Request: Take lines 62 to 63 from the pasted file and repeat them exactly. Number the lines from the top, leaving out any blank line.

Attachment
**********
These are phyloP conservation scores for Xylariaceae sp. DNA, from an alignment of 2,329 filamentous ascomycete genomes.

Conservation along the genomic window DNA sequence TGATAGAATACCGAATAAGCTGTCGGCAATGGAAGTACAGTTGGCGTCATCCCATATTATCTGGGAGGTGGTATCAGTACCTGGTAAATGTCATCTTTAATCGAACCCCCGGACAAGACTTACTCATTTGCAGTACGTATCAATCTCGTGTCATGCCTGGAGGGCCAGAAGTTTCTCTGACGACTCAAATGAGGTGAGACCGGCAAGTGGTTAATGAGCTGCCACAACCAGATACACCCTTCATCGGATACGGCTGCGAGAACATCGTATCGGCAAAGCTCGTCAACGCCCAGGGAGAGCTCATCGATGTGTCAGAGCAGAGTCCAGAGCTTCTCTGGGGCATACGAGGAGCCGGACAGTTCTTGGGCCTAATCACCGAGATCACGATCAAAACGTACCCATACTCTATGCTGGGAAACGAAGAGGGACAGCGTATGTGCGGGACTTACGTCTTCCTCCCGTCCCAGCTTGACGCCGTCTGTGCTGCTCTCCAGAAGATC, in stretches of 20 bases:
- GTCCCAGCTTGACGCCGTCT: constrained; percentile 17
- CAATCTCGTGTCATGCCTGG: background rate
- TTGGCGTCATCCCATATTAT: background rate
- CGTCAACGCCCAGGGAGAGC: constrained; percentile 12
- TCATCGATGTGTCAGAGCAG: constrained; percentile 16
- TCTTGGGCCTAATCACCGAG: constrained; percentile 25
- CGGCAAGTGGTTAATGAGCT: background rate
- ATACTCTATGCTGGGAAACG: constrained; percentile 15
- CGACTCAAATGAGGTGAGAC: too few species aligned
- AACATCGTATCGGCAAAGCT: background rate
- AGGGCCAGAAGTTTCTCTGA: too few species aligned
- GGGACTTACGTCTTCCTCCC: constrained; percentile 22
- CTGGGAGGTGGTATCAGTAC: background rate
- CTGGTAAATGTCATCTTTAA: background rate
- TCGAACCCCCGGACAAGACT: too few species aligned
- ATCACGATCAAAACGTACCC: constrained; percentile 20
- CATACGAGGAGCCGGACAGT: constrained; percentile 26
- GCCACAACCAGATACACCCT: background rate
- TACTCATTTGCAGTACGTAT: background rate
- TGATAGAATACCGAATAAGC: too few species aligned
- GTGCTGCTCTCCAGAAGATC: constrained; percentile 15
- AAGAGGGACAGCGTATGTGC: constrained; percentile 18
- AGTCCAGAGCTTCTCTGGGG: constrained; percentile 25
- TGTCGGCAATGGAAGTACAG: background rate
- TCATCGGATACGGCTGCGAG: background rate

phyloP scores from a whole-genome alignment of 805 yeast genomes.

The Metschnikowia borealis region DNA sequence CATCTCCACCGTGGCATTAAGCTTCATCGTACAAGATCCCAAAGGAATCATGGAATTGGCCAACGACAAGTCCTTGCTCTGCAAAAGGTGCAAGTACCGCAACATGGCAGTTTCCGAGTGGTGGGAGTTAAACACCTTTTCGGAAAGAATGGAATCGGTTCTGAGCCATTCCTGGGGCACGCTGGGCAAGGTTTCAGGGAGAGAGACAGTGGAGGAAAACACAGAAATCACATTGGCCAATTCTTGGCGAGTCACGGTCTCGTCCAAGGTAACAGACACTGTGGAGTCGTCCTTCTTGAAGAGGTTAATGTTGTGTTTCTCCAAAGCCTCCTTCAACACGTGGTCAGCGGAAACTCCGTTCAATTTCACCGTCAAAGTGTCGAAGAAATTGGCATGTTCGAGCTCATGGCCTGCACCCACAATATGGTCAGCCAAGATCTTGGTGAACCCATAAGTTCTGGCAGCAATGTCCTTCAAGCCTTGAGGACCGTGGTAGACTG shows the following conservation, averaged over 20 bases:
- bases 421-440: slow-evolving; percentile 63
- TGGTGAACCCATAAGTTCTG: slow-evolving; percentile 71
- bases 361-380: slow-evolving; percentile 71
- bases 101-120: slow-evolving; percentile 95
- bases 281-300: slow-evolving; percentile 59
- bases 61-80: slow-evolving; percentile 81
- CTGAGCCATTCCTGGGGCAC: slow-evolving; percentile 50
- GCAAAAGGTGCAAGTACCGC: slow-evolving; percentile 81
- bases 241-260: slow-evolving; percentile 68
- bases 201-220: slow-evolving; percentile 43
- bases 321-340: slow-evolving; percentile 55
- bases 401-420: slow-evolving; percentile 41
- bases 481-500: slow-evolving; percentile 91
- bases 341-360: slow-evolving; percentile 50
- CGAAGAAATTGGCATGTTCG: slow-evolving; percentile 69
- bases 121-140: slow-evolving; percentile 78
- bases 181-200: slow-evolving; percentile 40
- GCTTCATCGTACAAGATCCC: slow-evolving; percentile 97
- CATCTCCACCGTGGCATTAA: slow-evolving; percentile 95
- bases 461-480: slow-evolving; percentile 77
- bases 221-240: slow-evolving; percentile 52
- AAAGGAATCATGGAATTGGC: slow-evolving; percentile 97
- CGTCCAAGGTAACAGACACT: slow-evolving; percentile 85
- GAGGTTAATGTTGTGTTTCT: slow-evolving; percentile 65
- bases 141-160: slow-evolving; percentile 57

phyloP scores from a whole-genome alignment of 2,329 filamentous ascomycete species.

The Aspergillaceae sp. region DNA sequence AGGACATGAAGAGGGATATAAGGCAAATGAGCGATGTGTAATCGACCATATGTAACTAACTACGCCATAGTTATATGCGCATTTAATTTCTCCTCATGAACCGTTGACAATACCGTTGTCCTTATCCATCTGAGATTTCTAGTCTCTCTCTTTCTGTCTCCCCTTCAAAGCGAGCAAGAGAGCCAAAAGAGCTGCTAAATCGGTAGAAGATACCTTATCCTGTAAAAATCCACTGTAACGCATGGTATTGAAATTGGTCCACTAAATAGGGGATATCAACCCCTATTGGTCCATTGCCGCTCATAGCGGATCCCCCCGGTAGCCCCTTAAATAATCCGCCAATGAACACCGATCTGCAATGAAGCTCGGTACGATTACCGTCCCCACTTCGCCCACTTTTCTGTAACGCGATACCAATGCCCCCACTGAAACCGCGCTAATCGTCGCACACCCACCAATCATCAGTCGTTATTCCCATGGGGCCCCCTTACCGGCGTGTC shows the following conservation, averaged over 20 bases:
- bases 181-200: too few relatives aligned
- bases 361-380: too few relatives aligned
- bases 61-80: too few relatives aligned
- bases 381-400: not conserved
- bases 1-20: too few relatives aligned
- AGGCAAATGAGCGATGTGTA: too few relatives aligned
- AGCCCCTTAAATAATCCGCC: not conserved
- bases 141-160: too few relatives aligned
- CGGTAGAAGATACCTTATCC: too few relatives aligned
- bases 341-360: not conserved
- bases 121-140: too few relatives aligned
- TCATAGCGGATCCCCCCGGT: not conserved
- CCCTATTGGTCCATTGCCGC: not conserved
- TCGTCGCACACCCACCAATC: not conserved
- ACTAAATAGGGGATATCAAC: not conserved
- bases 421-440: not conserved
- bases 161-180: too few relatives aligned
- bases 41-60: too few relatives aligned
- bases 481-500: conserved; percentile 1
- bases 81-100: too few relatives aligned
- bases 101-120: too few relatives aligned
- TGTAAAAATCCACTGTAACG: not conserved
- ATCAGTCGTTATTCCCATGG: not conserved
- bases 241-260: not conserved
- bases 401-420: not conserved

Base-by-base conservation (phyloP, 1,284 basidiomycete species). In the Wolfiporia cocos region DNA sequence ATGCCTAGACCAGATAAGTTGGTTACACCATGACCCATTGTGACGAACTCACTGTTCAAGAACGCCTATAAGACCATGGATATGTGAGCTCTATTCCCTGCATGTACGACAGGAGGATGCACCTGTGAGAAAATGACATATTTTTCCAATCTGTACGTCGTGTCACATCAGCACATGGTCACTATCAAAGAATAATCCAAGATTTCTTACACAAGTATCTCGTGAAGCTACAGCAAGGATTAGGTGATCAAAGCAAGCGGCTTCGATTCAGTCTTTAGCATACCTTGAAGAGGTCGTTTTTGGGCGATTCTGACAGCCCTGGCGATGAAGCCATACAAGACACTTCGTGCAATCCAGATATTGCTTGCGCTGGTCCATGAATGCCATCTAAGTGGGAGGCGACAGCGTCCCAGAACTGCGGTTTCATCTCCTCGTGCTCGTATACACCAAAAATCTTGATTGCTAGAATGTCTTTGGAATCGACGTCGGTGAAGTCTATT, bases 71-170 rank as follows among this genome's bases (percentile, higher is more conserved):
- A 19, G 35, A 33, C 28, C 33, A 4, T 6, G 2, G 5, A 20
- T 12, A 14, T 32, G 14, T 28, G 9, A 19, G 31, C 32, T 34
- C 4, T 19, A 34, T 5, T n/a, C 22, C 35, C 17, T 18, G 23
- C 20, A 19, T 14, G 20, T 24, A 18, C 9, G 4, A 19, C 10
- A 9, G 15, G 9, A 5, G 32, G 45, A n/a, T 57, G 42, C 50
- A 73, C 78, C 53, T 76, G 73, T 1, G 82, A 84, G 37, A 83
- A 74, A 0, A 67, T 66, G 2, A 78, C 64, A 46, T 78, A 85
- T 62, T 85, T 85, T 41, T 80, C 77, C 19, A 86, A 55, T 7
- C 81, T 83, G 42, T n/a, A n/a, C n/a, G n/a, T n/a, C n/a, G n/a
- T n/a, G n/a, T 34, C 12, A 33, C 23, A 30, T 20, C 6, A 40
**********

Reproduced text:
- AGGCAAATGAGCGATGTGTA: too few relatives aligned
- AGCCCCTTAAATAATCCGCC: not conserved